How To Launch A Product, Lose A Contest, And End Up A Winner Anyway

By Christopher Hawkins •  Updated: 06/29/15 •  18 min read

It was only Day 2 of the Gumroad Small Product Lab when I decided not to bother participating.

No, it was late on Day 2, even!  After signing up on Day 1, I hadn’t really decided to launch a product; signing up was driven more by curiosity than anything else. My hope was that  Gumroad would be offering some secret marketing info that I could use to promote my podcast. I had no idea how close that hope would be to what actually transpired.

Chatting with friends on Day 2, I deliberated over whether or not to do this, and what kind of a product I could do. In typical form, I had a hard time thinking truly small – a hallmark of my career is my tendency to over-engineer everything I do. Usually, this works in my favor; on a 10-day time-span, over-engineering would yield the same result as not starting at all; a no-finish.

As my head hit the pillow and my eyelids grew heavy on the evening of Day 2, I drifted off to sleep having resolved not to participate in the Small Product Lab at all. I even made note of it in my planner on Product People Club:

Picture of when I decided not to launch a product


A sense of dread and panic tumbled about in my guts. My past failures to get product out the door weighed on me like an invisible, lead-lined robe. “Am I really going to do this again?” I thought. “Commit to launch a product, only to get overwhelmed and give up?”

Just so you don’t get the wrong idea, this is not a sad-sack story. I have had plenty of success in my career – operating a busy web development consultancy for 12 years, and hosting a reasonably-popular podcast – but the one type of career success that proven elusive for me is product (but not for lack of trying – multiple times). My recent product efforts to launch a product had been centered around a web app, but frankly, I felt like I needed a win, badly, NOW. I felt a powerful need to get on the scoreboard much sooner than my web app would allow. And it looked like Gumroad was offering a great opportunity, with plenty of support.

Taking the time to catch up, I read the e-mails Gumroad had sent out for Days 1, 2 and 3. I did some research based on my own areas of interest and expertise. I took notes and thought out loud. Again, I turned to my friends and colleagues, most of whom have stories similar to mine, and some of whom have successfully manage to produce and profit from their own products. I threw out ideas, I expressed concerns, I asked questions. My friends did their part and showed me no mercy, shooting down ridiculous ideas, poking holes in ridiculous concerns, and helping me to refine kernels of plausible ideas.

Ultimately, I decided that my small product would be a book. After a few mental iterations, I decided that the book would be about podcasting, for beginners. A final chat with my friends helped me determine that although there was no way to predict success, at the very least I had a workable idea of the appropriate scale, that addressed a fertile market, that was worth the time to launch a product in.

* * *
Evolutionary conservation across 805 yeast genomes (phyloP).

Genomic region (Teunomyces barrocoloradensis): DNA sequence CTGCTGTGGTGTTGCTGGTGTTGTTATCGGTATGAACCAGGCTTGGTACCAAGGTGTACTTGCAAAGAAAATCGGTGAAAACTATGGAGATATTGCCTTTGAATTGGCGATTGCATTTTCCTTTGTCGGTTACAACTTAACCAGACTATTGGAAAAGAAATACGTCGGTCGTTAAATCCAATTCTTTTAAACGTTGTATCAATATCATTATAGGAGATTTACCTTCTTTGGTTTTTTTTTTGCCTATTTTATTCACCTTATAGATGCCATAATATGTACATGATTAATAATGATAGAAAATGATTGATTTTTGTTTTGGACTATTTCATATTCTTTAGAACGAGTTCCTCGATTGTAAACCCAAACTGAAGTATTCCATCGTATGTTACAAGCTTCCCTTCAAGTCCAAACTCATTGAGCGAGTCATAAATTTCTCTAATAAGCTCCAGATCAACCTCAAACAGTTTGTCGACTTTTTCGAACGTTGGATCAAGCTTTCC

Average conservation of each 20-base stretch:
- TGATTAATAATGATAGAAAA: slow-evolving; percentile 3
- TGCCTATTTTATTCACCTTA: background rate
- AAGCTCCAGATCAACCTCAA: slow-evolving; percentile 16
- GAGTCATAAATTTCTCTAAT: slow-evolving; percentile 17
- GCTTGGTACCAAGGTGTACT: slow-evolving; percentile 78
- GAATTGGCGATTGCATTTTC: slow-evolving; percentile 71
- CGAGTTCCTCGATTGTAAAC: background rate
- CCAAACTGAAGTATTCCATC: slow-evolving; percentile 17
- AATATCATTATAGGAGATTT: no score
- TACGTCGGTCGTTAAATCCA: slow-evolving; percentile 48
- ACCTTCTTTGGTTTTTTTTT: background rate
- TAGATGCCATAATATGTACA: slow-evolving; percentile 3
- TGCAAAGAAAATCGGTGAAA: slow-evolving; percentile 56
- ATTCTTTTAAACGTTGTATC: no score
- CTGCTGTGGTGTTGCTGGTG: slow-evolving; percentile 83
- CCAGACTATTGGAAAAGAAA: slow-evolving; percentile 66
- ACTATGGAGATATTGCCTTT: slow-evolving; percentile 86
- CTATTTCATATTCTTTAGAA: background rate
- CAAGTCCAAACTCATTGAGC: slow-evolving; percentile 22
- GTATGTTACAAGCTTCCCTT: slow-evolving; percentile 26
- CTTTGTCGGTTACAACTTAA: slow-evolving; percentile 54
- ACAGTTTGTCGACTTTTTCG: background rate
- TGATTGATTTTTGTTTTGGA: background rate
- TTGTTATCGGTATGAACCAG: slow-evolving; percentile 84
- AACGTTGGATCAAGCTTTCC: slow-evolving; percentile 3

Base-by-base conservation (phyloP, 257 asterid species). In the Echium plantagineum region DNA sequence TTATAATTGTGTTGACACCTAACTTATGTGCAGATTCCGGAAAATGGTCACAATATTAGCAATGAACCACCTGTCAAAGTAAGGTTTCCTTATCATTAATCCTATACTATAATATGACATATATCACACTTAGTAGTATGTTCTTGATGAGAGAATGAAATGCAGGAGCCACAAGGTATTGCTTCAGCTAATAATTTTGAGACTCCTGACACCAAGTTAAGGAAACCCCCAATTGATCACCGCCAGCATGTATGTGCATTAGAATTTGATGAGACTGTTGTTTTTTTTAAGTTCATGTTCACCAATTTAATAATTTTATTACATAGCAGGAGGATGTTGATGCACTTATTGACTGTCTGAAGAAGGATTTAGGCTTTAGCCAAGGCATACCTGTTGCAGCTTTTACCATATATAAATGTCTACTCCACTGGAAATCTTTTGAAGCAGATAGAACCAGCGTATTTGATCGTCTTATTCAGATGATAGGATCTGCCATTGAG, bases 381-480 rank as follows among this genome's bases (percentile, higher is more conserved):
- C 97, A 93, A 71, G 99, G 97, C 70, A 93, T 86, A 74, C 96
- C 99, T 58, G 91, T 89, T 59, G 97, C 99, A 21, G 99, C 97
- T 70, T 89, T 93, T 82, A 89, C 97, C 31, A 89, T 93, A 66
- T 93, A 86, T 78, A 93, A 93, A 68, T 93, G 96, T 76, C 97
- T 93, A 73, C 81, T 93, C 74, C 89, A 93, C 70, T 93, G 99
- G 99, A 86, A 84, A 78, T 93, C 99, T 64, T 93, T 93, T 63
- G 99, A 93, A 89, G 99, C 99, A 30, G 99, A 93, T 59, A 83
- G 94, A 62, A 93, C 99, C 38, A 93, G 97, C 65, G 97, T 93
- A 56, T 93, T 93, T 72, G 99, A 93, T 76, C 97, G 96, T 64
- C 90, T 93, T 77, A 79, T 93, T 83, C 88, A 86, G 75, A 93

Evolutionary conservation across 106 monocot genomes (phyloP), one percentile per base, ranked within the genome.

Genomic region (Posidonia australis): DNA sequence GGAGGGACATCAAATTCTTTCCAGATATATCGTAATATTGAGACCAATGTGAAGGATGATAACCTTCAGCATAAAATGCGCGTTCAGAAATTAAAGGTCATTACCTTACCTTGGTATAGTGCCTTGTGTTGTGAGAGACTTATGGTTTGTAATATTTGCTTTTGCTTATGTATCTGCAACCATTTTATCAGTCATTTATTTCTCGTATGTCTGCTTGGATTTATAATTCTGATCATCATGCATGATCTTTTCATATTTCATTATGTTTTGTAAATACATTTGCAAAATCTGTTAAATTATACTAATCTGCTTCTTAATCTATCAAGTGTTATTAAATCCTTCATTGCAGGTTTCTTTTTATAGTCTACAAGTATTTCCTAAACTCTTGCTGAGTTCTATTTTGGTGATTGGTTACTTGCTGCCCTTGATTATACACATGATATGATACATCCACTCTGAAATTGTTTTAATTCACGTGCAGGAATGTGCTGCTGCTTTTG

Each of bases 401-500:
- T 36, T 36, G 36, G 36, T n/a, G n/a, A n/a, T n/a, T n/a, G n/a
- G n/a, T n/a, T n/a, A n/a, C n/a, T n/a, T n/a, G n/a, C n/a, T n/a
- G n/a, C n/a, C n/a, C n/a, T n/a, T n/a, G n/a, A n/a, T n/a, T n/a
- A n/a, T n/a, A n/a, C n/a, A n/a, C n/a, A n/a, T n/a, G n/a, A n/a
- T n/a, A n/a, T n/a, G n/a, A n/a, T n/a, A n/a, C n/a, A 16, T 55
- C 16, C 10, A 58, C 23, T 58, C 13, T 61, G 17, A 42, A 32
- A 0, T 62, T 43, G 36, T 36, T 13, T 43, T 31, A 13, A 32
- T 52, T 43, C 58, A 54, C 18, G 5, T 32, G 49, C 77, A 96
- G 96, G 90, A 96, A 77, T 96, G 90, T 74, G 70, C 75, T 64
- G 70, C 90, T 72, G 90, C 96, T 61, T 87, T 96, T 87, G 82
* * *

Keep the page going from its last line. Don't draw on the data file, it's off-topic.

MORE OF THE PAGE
I later described my decision to do a podcasting book thus on Product Hunt:

As to why *this* product, there are a few reasons:

– I’m passionate about podcasting
– I often am contacted by other people who are passionate about podcasting but don’t know where to start
– My writing muscles were all warmed up by an unrelated project that required me to generate a lot of written content
– When the 10-day challenge came up, I was sick & tired of spinning my wheels with regard to launching a product

It was Day 3. I was nervous, and I was late. But I knew I had to do this, that all of the false starts over the past several years would be worth it if I could just launch a product this time, sales or no (though I admit, the idea of doing a product that doesn’t sell seems wasteful to me, and best avoided whenever possible).

I sat down to write, preoccupied with my own doubts about my late start, and was immediately thunderstruck by a thought: I’ve already written a big chunk of this book!

Frantic, I began to dig through my e-mail. Here and there, spread out over the past 2 years, were messages from aspiring podcasters – messages that I had replied to with advice regarding developing a concept, recording on the cheap, focusing on the essentials of starting a show quickly. I also found messages to my assistant, containing guidelines for helping me to produce my podcast. In these messages, I would find the raw material for my book. Turning my attention to chat logs, I found that in the course of describing my product vision to my friends, I had written a significant amount of material that could serve as even more raw material for the book.